There are a lot of articles out there about typography on the web. I wanted to explain my method of controlling font sizes and margins in CSS.

I love Dan Mall’s Soft Serve Technique, but then you have to make a special case for IE6. (Hopefully it won’t be too much longer that we have to worry about IE6).

Getting a Usable Base Font Size

Ok, so to start, I like setting the font size of the body to 62.5%. I used to take Dan Cederholm’s approach of setting the font size to small, but I finally realized that it did not give me a nice base font size to play with.

So by setting the font size of the body to 62.5%, we get a base font size of 10px. This gives us a nice round number to work with. Thus, 1em now equals 10px. 10px is way too small to be the font size of the content though. Thus, I just set the font size of the outter-most container to 1.2em. Since we had a base size of 10px, our font size in the container becomes 12px.

Heading Font Sizes

The next thing I like to do is to set the font sizes of all of the headings, h1-h6. A good set of values for headings is:

  • h1: 22px
  • h2: 20px
  • h3: 18px
  • h4: 16px
  • h5: 14px
  • h6: 12px

Again, these are just values that I am suggesting, you could definitely choose whatever you want.

To get these font sizes, we just need to do some simple math.


Let’s use an h3 as an example. We take the size that we want the heading to be, 18px, and divide it by the container font size, 12px. So, 18/12 = 1.5. Then, we set the font size to either 1.5em or 150%. I personally like working with ems, although I used to prefer percentages.

So again, font size we want to achieve / font size of the container. Use this to compute the rest of your heading font sizes, and then you will have nice pixel values to work with.

Attacking the Margins

So obviously you want to avoid letting the browser control how your elements will be spaced, so let’s work on setting the margins on these elements too.

Remove the Default Margins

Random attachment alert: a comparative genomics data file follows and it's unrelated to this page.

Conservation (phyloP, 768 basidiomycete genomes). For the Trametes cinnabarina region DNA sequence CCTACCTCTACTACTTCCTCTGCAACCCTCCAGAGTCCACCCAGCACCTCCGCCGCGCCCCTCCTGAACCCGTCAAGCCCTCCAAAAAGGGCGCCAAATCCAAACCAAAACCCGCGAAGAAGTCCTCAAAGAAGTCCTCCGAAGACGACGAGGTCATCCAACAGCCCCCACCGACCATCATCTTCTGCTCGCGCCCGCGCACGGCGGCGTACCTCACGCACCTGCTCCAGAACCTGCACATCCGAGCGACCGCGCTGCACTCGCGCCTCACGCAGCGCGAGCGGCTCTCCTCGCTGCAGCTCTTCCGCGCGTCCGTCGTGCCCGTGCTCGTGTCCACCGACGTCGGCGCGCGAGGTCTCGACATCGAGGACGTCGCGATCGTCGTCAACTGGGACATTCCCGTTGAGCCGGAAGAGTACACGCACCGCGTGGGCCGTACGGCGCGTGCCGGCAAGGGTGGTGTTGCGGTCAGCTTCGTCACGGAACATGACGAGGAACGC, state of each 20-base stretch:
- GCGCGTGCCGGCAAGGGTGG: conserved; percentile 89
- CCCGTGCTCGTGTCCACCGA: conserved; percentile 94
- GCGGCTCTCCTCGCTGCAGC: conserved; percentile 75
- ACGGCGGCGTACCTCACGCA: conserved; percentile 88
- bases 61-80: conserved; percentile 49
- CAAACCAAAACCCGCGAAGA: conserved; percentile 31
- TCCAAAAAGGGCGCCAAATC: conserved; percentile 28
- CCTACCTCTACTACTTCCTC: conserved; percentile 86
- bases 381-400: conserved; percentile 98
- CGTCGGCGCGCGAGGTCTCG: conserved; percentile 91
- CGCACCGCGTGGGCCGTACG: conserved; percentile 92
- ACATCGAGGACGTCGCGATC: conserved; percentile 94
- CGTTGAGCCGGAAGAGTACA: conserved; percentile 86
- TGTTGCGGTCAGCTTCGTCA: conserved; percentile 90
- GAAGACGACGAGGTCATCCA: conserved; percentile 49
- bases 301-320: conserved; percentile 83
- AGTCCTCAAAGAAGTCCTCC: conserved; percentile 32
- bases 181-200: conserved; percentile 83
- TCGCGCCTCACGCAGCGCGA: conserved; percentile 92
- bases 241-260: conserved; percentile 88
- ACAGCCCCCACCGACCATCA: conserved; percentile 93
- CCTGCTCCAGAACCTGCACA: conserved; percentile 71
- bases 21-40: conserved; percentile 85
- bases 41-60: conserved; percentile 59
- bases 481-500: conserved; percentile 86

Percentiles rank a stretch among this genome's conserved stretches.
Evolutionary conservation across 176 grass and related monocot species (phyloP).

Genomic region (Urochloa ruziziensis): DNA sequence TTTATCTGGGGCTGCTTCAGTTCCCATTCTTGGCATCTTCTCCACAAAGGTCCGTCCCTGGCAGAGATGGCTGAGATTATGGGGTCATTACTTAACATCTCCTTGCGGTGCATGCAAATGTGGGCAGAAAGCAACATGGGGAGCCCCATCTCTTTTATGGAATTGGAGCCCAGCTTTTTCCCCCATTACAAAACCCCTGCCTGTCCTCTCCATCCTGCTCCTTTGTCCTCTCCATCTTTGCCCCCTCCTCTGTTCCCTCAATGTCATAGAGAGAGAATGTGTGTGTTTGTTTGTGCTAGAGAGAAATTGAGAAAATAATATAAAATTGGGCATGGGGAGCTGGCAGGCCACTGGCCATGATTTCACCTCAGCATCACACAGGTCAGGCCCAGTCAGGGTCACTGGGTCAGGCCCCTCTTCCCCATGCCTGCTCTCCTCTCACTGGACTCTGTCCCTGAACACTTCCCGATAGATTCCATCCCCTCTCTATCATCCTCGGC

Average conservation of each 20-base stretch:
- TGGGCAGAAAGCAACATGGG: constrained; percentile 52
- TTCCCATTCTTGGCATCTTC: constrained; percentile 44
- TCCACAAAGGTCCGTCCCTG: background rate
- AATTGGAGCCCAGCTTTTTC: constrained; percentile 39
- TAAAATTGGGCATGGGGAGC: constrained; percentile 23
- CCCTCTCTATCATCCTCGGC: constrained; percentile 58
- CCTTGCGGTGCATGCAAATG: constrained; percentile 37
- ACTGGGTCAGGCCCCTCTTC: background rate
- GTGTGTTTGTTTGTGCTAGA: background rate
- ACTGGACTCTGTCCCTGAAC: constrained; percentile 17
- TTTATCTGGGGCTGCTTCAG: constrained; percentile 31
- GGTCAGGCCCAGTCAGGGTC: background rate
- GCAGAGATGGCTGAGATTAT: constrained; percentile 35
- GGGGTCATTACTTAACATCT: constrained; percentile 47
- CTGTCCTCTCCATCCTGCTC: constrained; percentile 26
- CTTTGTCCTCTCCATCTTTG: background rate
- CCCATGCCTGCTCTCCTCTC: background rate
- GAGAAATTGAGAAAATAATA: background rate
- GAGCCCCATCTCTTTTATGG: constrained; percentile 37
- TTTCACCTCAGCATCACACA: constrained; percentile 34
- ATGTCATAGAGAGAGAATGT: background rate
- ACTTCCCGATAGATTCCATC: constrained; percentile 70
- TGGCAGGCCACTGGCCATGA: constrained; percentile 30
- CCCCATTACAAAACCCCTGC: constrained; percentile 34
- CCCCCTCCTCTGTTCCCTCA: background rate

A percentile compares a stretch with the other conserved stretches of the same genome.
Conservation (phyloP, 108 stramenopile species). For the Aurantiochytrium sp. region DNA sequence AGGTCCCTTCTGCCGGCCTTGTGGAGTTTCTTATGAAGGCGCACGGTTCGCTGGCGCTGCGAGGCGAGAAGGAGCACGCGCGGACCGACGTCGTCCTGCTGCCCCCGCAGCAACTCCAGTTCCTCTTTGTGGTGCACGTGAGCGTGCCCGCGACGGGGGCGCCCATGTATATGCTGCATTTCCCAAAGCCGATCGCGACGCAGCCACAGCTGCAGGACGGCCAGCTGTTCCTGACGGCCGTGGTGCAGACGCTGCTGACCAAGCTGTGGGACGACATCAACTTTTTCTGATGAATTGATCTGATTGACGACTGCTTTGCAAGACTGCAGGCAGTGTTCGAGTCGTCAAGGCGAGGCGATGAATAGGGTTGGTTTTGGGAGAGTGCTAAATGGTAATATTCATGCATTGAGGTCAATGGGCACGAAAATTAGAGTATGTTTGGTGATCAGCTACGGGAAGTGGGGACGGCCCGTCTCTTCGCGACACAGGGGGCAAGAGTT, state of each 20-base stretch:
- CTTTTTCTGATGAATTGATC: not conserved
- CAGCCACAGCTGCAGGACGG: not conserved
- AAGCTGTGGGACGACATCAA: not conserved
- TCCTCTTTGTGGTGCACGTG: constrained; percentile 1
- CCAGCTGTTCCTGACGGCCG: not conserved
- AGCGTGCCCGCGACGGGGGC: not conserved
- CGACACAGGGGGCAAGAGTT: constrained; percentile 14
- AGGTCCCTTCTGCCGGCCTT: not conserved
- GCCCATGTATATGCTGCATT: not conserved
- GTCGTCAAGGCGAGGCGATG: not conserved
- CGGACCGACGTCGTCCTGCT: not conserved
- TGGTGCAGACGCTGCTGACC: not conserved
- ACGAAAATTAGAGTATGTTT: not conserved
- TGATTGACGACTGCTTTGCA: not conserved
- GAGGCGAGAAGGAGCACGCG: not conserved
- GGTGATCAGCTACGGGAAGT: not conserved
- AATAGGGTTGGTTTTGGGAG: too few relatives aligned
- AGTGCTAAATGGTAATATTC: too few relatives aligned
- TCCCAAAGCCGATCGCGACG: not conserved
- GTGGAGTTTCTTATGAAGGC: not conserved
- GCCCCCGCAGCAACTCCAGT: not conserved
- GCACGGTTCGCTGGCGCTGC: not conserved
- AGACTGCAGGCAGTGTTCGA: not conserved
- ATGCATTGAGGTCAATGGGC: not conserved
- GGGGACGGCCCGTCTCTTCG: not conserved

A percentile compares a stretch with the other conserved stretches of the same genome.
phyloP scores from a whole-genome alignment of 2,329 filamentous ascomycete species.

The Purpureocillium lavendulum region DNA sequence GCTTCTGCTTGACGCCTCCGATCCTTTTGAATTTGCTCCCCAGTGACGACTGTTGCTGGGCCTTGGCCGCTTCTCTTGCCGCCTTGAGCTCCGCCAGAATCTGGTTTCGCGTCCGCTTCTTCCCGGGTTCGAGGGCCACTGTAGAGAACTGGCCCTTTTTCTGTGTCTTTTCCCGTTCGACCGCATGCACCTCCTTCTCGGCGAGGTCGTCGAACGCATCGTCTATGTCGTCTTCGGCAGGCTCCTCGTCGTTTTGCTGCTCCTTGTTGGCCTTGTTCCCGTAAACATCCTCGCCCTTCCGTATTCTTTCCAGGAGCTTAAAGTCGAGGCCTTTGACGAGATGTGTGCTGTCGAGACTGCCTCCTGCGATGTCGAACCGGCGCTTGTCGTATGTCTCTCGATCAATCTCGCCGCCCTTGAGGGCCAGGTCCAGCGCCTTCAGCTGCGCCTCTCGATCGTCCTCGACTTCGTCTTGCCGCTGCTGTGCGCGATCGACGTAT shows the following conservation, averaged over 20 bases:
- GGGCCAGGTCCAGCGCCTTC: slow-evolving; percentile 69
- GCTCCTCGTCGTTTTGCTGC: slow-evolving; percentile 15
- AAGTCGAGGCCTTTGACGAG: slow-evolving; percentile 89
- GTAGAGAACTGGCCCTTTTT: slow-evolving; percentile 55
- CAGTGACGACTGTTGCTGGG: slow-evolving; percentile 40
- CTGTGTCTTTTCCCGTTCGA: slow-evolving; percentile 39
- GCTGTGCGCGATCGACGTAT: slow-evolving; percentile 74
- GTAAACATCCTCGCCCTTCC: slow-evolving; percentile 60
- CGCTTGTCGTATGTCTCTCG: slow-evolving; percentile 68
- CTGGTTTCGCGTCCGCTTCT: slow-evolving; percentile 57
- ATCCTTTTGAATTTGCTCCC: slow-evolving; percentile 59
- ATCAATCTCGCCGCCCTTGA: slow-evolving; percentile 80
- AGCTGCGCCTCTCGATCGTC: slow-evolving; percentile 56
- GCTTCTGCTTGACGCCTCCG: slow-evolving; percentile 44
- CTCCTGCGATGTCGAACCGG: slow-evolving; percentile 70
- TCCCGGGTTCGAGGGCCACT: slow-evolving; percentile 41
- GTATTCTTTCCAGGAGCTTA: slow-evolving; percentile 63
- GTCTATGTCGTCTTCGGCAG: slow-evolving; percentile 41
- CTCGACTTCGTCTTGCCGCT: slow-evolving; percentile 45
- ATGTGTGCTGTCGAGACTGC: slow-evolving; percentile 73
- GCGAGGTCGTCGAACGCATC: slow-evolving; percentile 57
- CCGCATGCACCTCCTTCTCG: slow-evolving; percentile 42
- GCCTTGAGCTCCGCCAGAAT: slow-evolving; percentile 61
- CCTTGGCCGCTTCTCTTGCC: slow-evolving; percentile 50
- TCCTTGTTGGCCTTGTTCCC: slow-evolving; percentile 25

The first thing I do in a stylesheet is zero out the margins and paddings:

html, body, div, h1, h2, h3, h4, h5, h6, ul, ol, dl, li, dt, dd, p, blockquote, pre, form, th, td {
 margin: 0;
 padding: 0;

Next, I set a bottom margin of 1em on p, ul, ol, dl, blockquote:

p, ul, ol, dl, blockquote { margin-bottom: 1em; } 

Then, to get an equal amount of margin on the bottom of the headings, we just need to do more simple math. We can’t just set the bottom margin to 1em because our font size on these elements are bigger than the rest of the content.


So let’s use the h3 as an example again. This time, we take the font size of the container, 12px, and diving it by the size of the heading, 18px. 12/18 = 0.667. So then, our h3 would look like this:

h3 {
 font-size: 1.5em;
 margin-bottom: 0.667em;

So again, font size of the container / font size of the element. If you do this for all elements, you will have an equal margin between all elements. I made a page showing elements with equal margins.

I used to think this was best, but I have since realized that I like having the headings closer to the text that is following. So I divide the bottom margin on the headings by 4. Thus, we get a quarter of the margin above the heading, below it.

In my opinion, the example page with custom margins looks much better.

Anyone else have other methods?